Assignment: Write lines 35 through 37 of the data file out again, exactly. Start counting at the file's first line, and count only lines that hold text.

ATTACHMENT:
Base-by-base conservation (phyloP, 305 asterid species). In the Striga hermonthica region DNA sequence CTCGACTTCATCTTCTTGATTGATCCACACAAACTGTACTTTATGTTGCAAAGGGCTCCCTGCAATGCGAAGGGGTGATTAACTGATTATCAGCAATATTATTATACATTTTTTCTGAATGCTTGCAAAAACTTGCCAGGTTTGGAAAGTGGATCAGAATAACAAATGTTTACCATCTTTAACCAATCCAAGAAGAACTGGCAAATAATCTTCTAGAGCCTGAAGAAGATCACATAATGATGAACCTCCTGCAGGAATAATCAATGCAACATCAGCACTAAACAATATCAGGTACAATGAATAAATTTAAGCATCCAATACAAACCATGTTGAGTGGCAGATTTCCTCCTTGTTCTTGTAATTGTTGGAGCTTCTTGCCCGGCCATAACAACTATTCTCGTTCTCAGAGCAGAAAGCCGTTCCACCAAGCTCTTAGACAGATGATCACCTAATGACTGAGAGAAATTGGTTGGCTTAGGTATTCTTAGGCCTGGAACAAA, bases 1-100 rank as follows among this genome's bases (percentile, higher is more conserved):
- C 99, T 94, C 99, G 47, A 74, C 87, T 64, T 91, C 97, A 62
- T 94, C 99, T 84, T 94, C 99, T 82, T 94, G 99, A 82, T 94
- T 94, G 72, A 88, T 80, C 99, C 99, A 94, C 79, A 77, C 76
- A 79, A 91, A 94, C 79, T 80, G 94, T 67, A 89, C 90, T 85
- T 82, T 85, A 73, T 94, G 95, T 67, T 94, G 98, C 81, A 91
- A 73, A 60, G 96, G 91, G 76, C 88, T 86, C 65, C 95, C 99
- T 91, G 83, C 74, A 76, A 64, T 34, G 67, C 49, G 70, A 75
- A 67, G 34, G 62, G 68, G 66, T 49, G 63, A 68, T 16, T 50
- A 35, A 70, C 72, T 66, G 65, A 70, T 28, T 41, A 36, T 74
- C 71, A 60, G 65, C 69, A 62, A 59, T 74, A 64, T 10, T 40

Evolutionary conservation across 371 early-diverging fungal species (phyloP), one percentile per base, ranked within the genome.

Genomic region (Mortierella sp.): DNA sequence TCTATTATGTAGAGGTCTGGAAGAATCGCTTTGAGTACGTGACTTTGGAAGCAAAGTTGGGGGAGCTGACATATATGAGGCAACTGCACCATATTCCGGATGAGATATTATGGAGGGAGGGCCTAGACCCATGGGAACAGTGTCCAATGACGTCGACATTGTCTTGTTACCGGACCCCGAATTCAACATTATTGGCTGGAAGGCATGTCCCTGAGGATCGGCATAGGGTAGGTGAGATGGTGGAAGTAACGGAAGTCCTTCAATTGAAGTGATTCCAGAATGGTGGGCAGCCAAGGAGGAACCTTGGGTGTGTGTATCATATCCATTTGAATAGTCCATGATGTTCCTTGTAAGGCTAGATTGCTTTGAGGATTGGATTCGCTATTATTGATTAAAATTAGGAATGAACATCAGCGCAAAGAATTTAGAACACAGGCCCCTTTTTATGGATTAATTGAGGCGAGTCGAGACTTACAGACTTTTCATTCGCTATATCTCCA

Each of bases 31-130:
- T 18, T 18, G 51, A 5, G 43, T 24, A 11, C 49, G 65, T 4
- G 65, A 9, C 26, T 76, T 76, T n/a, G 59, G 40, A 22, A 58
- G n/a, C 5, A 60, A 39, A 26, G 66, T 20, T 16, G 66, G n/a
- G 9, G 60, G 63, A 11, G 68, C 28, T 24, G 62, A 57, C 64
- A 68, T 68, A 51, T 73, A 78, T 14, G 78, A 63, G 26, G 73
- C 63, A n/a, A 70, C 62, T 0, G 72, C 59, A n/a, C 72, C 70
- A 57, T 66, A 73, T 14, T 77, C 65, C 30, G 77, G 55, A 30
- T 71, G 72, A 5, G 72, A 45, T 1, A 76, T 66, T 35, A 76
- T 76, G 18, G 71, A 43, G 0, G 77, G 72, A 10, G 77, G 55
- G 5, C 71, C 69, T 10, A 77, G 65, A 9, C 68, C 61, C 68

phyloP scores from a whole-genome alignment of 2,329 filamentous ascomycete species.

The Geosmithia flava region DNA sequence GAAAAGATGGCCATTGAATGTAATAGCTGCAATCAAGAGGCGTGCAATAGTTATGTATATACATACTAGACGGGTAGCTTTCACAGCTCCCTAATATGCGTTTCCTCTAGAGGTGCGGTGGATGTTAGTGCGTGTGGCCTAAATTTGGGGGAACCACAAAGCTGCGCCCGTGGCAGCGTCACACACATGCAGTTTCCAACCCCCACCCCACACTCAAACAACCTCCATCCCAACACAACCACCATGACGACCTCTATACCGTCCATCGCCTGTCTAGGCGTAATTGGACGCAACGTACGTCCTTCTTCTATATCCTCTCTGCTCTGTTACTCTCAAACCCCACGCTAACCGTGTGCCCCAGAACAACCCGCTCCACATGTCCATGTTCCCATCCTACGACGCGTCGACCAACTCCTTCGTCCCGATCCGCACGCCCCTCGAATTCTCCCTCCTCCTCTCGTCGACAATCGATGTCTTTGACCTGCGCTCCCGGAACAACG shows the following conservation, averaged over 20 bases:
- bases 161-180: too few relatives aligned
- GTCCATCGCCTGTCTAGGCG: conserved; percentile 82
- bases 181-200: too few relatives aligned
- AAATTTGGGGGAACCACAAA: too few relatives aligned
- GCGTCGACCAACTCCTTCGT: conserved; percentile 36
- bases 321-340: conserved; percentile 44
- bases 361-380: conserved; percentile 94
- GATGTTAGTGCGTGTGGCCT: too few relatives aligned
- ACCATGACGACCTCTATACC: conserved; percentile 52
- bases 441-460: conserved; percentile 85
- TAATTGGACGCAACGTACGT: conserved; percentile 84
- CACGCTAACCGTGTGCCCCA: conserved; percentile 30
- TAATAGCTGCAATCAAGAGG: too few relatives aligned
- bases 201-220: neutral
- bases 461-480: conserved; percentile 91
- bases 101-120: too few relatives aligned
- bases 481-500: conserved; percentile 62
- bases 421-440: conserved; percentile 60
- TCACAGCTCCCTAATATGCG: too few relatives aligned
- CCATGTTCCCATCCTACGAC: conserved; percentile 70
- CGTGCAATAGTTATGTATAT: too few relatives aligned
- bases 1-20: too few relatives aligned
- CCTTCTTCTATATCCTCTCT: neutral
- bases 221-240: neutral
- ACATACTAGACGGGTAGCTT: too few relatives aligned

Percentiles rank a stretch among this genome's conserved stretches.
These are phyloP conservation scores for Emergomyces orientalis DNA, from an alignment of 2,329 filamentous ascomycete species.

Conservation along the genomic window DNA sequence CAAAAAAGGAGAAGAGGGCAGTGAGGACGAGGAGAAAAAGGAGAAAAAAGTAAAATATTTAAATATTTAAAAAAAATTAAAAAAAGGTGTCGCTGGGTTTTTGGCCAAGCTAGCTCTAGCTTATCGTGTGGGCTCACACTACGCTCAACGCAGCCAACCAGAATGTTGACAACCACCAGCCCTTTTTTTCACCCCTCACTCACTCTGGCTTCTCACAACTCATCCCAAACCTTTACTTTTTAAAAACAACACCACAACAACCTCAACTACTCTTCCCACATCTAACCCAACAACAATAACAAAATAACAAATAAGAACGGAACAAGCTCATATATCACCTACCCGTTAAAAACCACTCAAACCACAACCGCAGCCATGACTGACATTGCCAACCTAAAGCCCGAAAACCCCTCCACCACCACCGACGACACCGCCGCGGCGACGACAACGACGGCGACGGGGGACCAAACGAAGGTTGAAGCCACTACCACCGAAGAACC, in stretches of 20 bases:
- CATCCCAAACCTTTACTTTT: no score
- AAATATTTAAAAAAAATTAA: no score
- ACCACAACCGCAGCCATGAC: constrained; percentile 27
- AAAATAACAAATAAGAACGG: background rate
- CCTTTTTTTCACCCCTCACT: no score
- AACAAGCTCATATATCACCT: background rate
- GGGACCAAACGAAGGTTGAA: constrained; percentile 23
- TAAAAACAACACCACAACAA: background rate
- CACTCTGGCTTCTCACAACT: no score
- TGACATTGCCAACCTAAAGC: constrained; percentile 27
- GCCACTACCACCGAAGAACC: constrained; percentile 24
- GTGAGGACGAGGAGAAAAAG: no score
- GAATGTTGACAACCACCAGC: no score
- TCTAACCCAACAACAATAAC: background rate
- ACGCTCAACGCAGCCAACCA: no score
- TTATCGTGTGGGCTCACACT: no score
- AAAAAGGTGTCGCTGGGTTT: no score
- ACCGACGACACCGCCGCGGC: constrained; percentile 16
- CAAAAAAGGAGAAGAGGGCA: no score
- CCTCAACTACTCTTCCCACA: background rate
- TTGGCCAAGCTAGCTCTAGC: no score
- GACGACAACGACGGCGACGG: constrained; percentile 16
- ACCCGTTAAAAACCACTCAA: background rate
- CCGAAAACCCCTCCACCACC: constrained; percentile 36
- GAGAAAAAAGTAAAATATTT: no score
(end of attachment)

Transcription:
- ACCATGACGACCTCTATACC: conserved; percentile 52
- bases 441-460: conserved; percentile 85
- TAATTGGACGCAACGTACGT: conserved; percentile 84